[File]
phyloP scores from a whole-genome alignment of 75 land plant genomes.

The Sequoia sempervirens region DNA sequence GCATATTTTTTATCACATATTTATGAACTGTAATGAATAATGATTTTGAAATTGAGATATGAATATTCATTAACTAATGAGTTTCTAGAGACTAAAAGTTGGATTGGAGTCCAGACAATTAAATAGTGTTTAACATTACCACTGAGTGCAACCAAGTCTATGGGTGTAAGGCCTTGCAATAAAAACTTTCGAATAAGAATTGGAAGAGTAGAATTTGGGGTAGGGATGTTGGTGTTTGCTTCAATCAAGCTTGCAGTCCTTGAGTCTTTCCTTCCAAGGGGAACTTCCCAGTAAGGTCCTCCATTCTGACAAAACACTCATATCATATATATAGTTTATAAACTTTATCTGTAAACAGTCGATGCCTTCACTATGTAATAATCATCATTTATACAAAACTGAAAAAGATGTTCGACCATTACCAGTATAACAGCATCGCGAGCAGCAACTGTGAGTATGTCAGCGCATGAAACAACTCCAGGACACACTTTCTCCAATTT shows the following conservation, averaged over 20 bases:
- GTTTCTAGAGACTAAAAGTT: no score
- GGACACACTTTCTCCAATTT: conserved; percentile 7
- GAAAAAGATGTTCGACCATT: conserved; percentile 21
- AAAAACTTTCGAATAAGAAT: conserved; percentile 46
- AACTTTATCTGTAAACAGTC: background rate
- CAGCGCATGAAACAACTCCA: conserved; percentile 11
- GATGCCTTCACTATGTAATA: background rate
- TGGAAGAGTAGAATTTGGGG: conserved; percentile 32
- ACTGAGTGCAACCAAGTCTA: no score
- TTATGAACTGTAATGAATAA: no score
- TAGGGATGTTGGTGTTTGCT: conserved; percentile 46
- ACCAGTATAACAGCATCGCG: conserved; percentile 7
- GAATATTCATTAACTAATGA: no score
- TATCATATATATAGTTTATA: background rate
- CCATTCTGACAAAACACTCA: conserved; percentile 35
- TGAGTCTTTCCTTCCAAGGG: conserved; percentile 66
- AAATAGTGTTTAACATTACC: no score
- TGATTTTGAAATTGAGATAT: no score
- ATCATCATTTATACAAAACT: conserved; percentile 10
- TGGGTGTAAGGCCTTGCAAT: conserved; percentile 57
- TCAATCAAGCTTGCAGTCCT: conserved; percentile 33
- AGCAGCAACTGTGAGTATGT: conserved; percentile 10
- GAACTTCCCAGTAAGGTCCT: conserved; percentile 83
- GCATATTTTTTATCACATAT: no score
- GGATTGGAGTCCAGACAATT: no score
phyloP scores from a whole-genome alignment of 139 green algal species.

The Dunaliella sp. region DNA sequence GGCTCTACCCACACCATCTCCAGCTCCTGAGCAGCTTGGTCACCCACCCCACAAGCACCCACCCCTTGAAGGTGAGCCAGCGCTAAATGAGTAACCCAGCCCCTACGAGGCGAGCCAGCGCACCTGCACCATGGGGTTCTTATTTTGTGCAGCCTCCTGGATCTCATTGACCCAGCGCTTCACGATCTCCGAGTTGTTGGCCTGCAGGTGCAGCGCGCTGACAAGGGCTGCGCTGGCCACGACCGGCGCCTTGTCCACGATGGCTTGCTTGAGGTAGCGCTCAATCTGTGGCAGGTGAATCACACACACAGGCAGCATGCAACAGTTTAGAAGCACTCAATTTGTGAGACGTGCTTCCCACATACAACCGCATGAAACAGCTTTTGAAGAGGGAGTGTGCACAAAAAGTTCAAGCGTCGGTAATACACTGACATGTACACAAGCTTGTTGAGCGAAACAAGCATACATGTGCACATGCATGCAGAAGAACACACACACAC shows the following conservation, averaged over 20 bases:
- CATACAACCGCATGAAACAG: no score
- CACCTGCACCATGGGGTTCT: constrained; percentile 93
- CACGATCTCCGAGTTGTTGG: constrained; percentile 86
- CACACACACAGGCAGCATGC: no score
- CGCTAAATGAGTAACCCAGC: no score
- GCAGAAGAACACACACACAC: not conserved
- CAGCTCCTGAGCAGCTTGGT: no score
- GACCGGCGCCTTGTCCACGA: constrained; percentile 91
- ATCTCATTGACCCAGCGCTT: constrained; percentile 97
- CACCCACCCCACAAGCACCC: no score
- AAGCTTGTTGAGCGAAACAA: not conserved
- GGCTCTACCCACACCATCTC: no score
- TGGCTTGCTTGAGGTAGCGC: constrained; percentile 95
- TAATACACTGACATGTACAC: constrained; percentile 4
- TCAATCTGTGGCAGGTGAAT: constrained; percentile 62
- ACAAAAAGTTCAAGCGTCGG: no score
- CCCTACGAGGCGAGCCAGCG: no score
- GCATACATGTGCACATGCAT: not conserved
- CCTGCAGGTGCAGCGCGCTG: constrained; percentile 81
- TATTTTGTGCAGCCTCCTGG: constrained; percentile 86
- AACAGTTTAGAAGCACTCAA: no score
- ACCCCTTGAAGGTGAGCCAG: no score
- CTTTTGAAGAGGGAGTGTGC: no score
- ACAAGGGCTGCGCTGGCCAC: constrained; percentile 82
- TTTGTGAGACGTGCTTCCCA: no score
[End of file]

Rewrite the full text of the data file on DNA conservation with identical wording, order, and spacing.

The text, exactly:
phyloP scores from a whole-genome alignment of 75 land plant genomes.

The Sequoia sempervirens region DNA sequence GCATATTTTTTATCACATATTTATGAACTGTAATGAATAATGATTTTGAAATTGAGATATGAATATTCATTAACTAATGAGTTTCTAGAGACTAAAAGTTGGATTGGAGTCCAGACAATTAAATAGTGTTTAACATTACCACTGAGTGCAACCAAGTCTATGGGTGTAAGGCCTTGCAATAAAAACTTTCGAATAAGAATTGGAAGAGTAGAATTTGGGGTAGGGATGTTGGTGTTTGCTTCAATCAAGCTTGCAGTCCTTGAGTCTTTCCTTCCAAGGGGAACTTCCCAGTAAGGTCCTCCATTCTGACAAAACACTCATATCATATATATAGTTTATAAACTTTATCTGTAAACAGTCGATGCCTTCACTATGTAATAATCATCATTTATACAAAACTGAAAAAGATGTTCGACCATTACCAGTATAACAGCATCGCGAGCAGCAACTGTGAGTATGTCAGCGCATGAAACAACTCCAGGACACACTTTCTCCAATTT shows the following conservation, averaged over 20 bases:
- GTTTCTAGAGACTAAAAGTT: no score
- GGACACACTTTCTCCAATTT: conserved; percentile 7
- GAAAAAGATGTTCGACCATT: conserved; percentile 21
- AAAAACTTTCGAATAAGAAT: conserved; percentile 46
- AACTTTATCTGTAAACAGTC: background rate
- CAGCGCATGAAACAACTCCA: conserved; percentile 11
- GATGCCTTCACTATGTAATA: background rate
- TGGAAGAGTAGAATTTGGGG: conserved; percentile 32
- ACTGAGTGCAACCAAGTCTA: no score
- TTATGAACTGTAATGAATAA: no score
- TAGGGATGTTGGTGTTTGCT: conserved; percentile 46
- ACCAGTATAACAGCATCGCG: conserved; percentile 7
- GAATATTCATTAACTAATGA: no score
- TATCATATATATAGTTTATA: background rate
- CCATTCTGACAAAACACTCA: conserved; percentile 35
- TGAGTCTTTCCTTCCAAGGG: conserved; percentile 66
- AAATAGTGTTTAACATTACC: no score
- TGATTTTGAAATTGAGATAT: no score
- ATCATCATTTATACAAAACT: conserved; percentile 10
- TGGGTGTAAGGCCTTGCAAT: conserved; percentile 57
- TCAATCAAGCTTGCAGTCCT: conserved; percentile 33
- AGCAGCAACTGTGAGTATGT: conserved; percentile 10
- GAACTTCCCAGTAAGGTCCT: conserved; percentile 83
- GCATATTTTTTATCACATAT: no score
- GGATTGGAGTCCAGACAATT: no score
phyloP scores from a whole-genome alignment of 139 green algal species.

The Dunaliella sp. region DNA sequence GGCTCTACCCACACCATCTCCAGCTCCTGAGCAGCTTGGTCACCCACCCCACAAGCACCCACCCCTTGAAGGTGAGCCAGCGCTAAATGAGTAACCCAGCCCCTACGAGGCGAGCCAGCGCACCTGCACCATGGGGTTCTTATTTTGTGCAGCCTCCTGGATCTCATTGACCCAGCGCTTCACGATCTCCGAGTTGTTGGCCTGCAGGTGCAGCGCGCTGACAAGGGCTGCGCTGGCCACGACCGGCGCCTTGTCCACGATGGCTTGCTTGAGGTAGCGCTCAATCTGTGGCAGGTGAATCACACACACAGGCAGCATGCAACAGTTTAGAAGCACTCAATTTGTGAGACGTGCTTCCCACATACAACCGCATGAAACAGCTTTTGAAGAGGGAGTGTGCACAAAAAGTTCAAGCGTCGGTAATACACTGACATGTACACAAGCTTGTTGAGCGAAACAAGCATACATGTGCACATGCATGCAGAAGAACACACACACAC shows the following conservation, averaged over 20 bases:
- CATACAACCGCATGAAACAG: no score
- CACCTGCACCATGGGGTTCT: constrained; percentile 93
- CACGATCTCCGAGTTGTTGG: constrained; percentile 86
- CACACACACAGGCAGCATGC: no score
- CGCTAAATGAGTAACCCAGC: no score
- GCAGAAGAACACACACACAC: not conserved
- CAGCTCCTGAGCAGCTTGGT: no score
- GACCGGCGCCTTGTCCACGA: constrained; percentile 91
- ATCTCATTGACCCAGCGCTT: constrained; percentile 97
- CACCCACCCCACAAGCACCC: no score
- AAGCTTGTTGAGCGAAACAA: not conserved
- GGCTCTACCCACACCATCTC: no score
- TGGCTTGCTTGAGGTAGCGC: constrained; percentile 95
- TAATACACTGACATGTACAC: constrained; percentile 4
- TCAATCTGTGGCAGGTGAAT: constrained; percentile 62
- ACAAAAAGTTCAAGCGTCGG: no score
- CCCTACGAGGCGAGCCAGCG: no score
- GCATACATGTGCACATGCAT: not conserved
- CCTGCAGGTGCAGCGCGCTG: constrained; percentile 81
- TATTTTGTGCAGCCTCCTGG: constrained; percentile 86
- AACAGTTTAGAAGCACTCAA: no score
- ACCCCTTGAAGGTGAGCCAG: no score
- CTTTTGAAGAGGGAGTGTGC: no score
- ACAAGGGCTGCGCTGGCCAC: constrained; percentile 82
- TTTGTGAGACGTGCTTCCCA: no score